In Dehan v. Youree, 161 La. 806, 109 So. 498, 501, the damage to the building was so extensive that the building inspector for the city ordered the premises vacated until it could be placed in a safe condition. The work of restoring the wall lasted about one month. When the work was completed the lessor notified the lessee the premises were ready for occupancy. The lessee declined to retake possession contending that the lessor by his unwarranted acts had put an end to the contract. This court held that:

"* * * where the vices and defects are of such a nature as to render the building unfit for the use for which it was leased, and the lessee is forced to vacate the leased premises during the course of the repairs, he has the right to have the lease dissolved as of the date the ejectment took place and to be relieved of the payment of future rent." Also see Zibilich v. Rouseo, 166 La. 547, 117 So. 586.

All of the cases decided under the related articles of our Code involve the right of the lessee to terminate and have the lease revoked because of the untenantable condition of the leased premises or more strongly, where the building has been condemned by governing authorities, forcing an evacuation of the lessee. It must be conceded that in some cases the court, in determining whether the discovered vices and defects involved mere repairs or structural reconstruction, drew a distinction between property that requires mere repairs, making it feasible for the lessee to continue his occupancy though with some inconvenience (in which instances the court refused to terminate the lease, the right of dissolution not being based on the degree of inconvenience), and those cases where the leased premises, because of newly discovered vices and defects forcing evacuation through condemnation and requiring structural reconstruction, as contradistinguished from mere repairs, (in which instances the court terminated the contracts.)

Under the stipulated facts here presented, and under our jurisprudence and the textural provisions of the Code, we readily recognize and give effect to the right of the lessee to terminate the lease and to be absolved from the payment of any rentals. The vices and defects were, in the instance cause, of such a nature as to constitute reconstruction. The fact, standing alone, that the property, shortly following lessee's entry of possession, had been officially condemned by the city building inspector and the office of the State Fire Marshal as untenantable and an ominous source of danger to public use, makes it obvious even to the untrained judicial mind, that the magnitude of the required work was structural reconstruction and not mere repairs. Treigle Sash Factory v. Saladino, 211 La. 945, 31 So.2d 172.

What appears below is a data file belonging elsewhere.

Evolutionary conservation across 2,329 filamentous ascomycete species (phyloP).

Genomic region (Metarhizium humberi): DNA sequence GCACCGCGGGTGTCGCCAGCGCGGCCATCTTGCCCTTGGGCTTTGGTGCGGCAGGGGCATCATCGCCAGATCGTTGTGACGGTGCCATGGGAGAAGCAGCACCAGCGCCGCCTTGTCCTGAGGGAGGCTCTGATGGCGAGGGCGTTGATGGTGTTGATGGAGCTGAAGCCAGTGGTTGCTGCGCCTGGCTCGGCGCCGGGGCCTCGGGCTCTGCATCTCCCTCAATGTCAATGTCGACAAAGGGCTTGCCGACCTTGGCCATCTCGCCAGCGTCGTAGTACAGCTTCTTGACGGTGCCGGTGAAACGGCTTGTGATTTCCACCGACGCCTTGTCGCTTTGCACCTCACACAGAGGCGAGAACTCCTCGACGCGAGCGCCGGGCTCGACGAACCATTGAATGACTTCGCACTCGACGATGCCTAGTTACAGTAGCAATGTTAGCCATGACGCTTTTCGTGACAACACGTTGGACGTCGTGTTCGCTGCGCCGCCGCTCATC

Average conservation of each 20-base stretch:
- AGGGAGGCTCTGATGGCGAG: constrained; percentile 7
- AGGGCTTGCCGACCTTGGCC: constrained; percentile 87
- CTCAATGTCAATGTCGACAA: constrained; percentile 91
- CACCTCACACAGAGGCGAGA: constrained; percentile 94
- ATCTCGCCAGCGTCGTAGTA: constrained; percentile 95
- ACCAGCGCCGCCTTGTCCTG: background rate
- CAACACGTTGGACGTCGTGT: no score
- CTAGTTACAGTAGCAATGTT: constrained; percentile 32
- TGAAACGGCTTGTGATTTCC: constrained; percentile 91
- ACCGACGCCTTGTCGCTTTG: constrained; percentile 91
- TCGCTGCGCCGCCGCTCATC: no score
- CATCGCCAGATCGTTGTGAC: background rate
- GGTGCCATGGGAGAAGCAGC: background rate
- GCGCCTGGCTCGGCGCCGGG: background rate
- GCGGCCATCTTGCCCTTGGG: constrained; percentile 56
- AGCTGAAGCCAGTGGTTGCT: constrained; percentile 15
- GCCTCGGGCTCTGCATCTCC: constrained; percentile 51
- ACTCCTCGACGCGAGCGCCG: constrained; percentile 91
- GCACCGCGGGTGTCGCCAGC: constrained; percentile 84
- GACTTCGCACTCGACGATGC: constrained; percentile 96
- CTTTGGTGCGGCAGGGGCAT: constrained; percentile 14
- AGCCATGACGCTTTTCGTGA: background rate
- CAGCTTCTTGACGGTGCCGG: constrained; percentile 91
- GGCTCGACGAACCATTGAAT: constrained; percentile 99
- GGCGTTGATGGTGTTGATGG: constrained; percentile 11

We are not impressed with plaintiff's contention that the lessee, having "accepted" the leased premises "in their present condition, except such repairs and improvements as are written into this lease, and except such as may be needed to the roof or rendered necessary by fire or other casualty", has no right to consider or demand the cancellation of the lease.

We recognize that the parties to a lease have the right, as have the parties to a sale, to broaden or restrict their respective rights and obligations flowing therefrom. This clause, supra, is not exceptional but is rather commonplace in contracts of lease. We do not think the parties to this contract have contemplated, by this clause, that the lessee should have assumed the risk and consequences of vices and defects in the premises so radical as to warrant and justify its condemnation — a vice of such magnitude as to be utterly destructive of the intents and purposes of the lease and carrying with it, as a direct consequence, the dissolution of the lease.

For the reasons assigned, it is ordered, adjudged and decreed that the judgment dismissing plaintiff's suit at his cost is affirmed.

HAWTHORNE, J., absent on account of illness, takes no part.

Summaries of

Brunies v. Police Jury of Parish of Jefferson

Supreme Court of Louisiana
Mar 23, 1959
237 La. 227 (La. 1959)

In Brunies v. Police Jury of Parish of Jefferson, 237 La. 227, 110 So.2d 732 (1959), the lessor sued for payments due on a lease of a building to be used by lessee as a library.

Summary of this case from Angelle v. Energy Builders Co., Inc.
Case details for

Brunies v. Police Jury of Parish of Jefferson

Case Details


Court:Supreme Court of Louisiana

Date published: Mar 23, 1959


237 La. 227 (La. 1959)
110 So. 2d 732